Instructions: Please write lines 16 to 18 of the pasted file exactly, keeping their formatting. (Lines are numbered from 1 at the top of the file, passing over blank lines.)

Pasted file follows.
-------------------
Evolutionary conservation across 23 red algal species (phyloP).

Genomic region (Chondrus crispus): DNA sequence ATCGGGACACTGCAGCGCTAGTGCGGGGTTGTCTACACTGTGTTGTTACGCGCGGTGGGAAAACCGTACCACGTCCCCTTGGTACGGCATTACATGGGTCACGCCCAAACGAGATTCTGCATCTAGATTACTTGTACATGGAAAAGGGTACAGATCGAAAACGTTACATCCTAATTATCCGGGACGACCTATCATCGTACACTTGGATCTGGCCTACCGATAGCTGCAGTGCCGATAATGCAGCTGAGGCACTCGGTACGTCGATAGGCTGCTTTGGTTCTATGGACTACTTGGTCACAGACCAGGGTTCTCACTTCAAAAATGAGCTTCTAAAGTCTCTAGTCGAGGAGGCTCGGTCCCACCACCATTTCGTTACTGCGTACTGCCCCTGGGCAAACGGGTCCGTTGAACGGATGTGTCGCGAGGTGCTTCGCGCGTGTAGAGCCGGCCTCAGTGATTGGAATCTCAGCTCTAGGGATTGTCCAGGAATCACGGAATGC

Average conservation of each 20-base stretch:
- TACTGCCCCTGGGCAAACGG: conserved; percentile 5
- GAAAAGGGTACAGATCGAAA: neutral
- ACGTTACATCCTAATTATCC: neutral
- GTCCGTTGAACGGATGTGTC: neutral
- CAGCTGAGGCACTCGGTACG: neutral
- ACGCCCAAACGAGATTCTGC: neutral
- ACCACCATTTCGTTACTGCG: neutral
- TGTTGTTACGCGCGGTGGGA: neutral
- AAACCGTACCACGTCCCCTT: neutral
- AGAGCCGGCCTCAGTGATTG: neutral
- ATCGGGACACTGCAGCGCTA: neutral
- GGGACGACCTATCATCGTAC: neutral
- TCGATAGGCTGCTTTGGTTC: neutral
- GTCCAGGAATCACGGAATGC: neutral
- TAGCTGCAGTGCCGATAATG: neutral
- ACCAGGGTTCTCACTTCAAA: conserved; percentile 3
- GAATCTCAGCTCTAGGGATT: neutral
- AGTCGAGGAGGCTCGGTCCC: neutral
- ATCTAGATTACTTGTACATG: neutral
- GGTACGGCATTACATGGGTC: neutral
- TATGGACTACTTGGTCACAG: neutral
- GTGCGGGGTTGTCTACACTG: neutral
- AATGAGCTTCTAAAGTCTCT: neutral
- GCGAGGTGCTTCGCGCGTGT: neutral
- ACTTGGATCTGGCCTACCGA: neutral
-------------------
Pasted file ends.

- TCGATAGGCTGCTTTGGTTC: neutral
- GTCCAGGAATCACGGAATGC: neutral
- TAGCTGCAGTGCCGATAATG: neutral